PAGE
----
• Protocol (Port)

      • Is authentication required


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    Simple (Home) Policy Set


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    3rd. Party Access

    • Maintainers have access to your data

    • Manage remote access

      • Turn off ‘phone home’ functions if you can

      • Firewall them or unplug the modem if you can’t

      • Windows and AntiVirus/AntiSpyware updates are a necessary risk

    • Manage on-site maintainance technicians

      • Ensure on site maintainers sign a non-disclosure agreement and are escorted at all times

      • Insist that all media used by on-site maintainers are virus-scanned

      • Check that on-site engineers have correct windows updates and current AV signatures before connecting to your network

    • Minimise risk of sending data off site

      • Use physically separate data and OS disks and remove data disks prior to sending machines for repair

      • Clear empty space on disks of machines sent for repair

      • Minimise data that will be left on a failed disk drive

        • Use cleanup tools (eg. Window Washer from www.webroot.com ) to regularly clean up recycle bins and caches

        • Use sdelete (from www.sysinternals.com) to overwrite and erase free space


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    Audit Trails

    • To understand and clean up an incident you need to know what happened

    • To prosecute you need evidence

      • WHO did it (implies no shared accounts and traceability of accounts to people)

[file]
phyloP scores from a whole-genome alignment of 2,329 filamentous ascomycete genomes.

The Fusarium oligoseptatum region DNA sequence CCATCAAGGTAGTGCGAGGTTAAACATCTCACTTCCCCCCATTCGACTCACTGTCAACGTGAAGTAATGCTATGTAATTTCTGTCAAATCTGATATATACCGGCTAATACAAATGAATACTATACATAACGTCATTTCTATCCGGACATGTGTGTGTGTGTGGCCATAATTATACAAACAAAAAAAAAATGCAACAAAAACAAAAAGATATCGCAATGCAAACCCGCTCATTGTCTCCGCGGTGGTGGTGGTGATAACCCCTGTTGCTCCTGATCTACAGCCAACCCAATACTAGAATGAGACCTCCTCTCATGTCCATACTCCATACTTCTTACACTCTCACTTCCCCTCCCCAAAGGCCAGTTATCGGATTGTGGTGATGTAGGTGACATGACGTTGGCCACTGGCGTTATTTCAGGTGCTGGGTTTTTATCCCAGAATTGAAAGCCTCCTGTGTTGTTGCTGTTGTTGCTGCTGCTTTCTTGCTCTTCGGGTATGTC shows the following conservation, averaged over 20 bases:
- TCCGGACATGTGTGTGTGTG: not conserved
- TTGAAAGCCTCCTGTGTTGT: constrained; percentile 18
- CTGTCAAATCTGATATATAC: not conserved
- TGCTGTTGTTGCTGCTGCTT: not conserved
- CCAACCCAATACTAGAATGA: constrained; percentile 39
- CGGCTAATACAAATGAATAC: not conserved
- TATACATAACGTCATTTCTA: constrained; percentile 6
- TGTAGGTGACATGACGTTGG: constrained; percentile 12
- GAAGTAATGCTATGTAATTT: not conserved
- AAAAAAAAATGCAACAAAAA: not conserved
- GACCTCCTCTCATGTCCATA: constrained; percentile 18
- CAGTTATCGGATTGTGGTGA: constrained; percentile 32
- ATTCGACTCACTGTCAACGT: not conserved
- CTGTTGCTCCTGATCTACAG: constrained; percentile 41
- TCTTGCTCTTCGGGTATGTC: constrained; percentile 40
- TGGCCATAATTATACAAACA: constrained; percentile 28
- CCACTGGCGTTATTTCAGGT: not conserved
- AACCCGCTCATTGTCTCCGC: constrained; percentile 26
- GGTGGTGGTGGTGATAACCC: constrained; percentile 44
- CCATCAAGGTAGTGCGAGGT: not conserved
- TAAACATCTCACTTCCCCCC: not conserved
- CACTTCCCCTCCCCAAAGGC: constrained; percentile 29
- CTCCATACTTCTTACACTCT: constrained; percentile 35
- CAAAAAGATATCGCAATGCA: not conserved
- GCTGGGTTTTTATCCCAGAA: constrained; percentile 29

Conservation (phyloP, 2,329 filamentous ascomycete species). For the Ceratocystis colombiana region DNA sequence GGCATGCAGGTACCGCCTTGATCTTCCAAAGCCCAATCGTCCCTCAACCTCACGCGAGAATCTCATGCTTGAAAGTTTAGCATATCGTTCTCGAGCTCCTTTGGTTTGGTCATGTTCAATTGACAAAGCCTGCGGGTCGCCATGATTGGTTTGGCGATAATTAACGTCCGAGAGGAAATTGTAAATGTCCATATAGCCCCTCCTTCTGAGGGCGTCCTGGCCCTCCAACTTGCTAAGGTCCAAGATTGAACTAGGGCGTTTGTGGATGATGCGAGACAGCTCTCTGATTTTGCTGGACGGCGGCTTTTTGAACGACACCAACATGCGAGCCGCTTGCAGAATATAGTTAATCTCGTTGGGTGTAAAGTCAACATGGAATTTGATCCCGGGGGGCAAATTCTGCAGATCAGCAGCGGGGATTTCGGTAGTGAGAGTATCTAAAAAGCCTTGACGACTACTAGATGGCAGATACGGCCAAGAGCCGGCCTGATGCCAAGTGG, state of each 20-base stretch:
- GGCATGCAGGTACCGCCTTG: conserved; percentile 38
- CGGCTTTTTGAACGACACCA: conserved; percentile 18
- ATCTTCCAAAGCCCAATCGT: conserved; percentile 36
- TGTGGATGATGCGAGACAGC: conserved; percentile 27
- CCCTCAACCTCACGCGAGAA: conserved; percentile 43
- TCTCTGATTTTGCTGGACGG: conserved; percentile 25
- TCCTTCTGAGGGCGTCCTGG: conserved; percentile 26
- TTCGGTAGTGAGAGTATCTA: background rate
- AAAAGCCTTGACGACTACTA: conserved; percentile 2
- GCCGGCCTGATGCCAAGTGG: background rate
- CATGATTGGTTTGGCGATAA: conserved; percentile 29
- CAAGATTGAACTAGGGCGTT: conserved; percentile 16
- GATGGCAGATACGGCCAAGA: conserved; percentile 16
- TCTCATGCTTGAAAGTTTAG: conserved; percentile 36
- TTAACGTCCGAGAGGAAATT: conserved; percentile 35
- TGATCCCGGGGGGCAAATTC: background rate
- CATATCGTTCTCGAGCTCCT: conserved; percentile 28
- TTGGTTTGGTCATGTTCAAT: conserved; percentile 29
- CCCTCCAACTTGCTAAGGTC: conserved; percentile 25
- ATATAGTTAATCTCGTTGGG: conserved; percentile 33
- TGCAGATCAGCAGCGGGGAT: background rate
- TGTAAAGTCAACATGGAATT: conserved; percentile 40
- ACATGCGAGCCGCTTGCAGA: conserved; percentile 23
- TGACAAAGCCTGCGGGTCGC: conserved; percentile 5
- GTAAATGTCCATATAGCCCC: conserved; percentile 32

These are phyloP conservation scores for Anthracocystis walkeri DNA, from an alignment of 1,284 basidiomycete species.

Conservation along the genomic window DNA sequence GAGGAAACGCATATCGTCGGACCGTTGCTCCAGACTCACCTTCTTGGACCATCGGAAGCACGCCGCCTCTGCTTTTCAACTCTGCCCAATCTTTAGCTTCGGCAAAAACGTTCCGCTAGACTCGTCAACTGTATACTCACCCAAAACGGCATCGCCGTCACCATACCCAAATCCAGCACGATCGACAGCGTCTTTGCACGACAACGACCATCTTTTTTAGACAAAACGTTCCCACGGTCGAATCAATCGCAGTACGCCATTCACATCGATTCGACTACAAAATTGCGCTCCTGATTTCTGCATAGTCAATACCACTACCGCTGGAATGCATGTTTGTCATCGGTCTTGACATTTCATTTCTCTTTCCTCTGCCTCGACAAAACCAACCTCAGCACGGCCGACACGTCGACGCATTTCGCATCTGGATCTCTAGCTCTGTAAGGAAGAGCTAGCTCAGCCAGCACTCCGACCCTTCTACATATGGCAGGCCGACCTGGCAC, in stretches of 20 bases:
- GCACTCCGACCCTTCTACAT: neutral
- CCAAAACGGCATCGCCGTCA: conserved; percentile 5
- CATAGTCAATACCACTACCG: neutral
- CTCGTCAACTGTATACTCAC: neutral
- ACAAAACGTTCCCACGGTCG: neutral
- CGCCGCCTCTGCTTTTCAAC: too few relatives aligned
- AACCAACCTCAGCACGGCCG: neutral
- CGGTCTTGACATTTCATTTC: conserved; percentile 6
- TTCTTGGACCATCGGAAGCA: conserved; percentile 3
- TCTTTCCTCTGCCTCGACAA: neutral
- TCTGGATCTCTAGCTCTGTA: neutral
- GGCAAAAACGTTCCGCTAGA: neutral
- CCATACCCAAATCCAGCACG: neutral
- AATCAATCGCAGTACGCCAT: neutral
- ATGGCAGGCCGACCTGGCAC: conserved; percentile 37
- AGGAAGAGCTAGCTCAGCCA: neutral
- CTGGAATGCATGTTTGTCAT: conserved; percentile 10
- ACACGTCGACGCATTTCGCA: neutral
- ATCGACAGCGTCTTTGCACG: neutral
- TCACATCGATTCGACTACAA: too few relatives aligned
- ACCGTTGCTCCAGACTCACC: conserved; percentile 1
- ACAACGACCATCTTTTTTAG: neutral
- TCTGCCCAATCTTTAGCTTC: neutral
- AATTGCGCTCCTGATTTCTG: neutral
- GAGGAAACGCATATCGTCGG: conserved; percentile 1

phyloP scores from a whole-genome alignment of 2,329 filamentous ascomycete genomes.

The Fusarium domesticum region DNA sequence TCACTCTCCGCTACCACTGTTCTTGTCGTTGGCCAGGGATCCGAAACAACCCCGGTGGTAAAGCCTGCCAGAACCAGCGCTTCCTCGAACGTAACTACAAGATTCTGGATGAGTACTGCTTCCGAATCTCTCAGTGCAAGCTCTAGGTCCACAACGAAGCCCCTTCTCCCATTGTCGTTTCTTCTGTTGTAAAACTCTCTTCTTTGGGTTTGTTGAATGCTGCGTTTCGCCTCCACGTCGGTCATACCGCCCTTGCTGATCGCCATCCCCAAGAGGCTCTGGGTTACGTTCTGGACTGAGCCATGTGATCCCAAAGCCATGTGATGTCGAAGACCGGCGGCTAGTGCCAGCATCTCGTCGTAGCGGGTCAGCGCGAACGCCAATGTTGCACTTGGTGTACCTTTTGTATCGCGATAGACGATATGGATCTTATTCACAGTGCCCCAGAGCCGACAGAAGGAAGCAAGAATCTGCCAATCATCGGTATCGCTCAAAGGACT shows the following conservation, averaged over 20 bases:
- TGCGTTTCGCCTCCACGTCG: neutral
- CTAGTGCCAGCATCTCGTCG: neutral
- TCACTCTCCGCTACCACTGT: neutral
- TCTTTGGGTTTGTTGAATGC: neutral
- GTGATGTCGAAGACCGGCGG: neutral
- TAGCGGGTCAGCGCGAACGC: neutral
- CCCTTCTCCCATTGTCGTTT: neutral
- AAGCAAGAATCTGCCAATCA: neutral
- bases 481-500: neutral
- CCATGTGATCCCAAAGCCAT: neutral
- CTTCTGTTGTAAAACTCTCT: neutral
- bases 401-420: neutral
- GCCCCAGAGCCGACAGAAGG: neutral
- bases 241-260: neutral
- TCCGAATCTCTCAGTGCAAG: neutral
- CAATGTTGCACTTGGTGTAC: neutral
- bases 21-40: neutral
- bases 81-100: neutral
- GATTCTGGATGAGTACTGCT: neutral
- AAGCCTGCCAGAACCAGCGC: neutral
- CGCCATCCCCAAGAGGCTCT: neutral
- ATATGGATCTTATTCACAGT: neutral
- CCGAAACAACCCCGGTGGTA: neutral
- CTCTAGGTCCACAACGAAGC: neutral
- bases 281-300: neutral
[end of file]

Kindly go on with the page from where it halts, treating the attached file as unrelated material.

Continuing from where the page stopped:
• WHAT they did(implies need for transaction logging when sensitve data is changed)

      • WHEN they did it (implies need for timestamps and accurate synchronised system clocks)

      • WHERE they did it (Implies need for logging of source IP or terminal line)

      • Evidence trail must withstand suggestions of tampering (Implies frequent backup to write-once media which should be checked in to a 3rd party store)

    • Keep baseline full backups after system builds (and after each major update) on non-alterable media so you can detect all changes (including unauthorised ones) later


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    LOGGING

    • Logging

      • Keep a separate dedicated SYSLOG server with restricted user access for UNIX and Network equipment so audit trails are protected if a server is compromised

      • Use a central MOM server with restricted user access to log events for Microsoft platforms

      • Use centralised password services (LDAP, Windows Active Directory, TACACS+) rather than local passwords on each machine to log access “off the box”

      • Use a firewall to separate log (SYSLOG or MOM) and password (LDAP, NIS, TACACS+ or Active Directory) servers from the rest of the network

      • Isolate and analyse infected/compromised systems prior to rebuild (or at least clone the disks)

    • Beware of logging too much data (since the logfiles themselves will become sensitive data)

      • Do log that “Iain from IP 1.2.3.4 paid £10.34 for an XYZ at 18:43 with VISA”

      • Don’t log the card number in full !! – if you must log just a few digits

      • Log primary key only not full customer address record !!

      • Where possible customer and user primary keys should be public domain info or anonymous numeric IDs

      • Do not combine debug and audit data in the same logs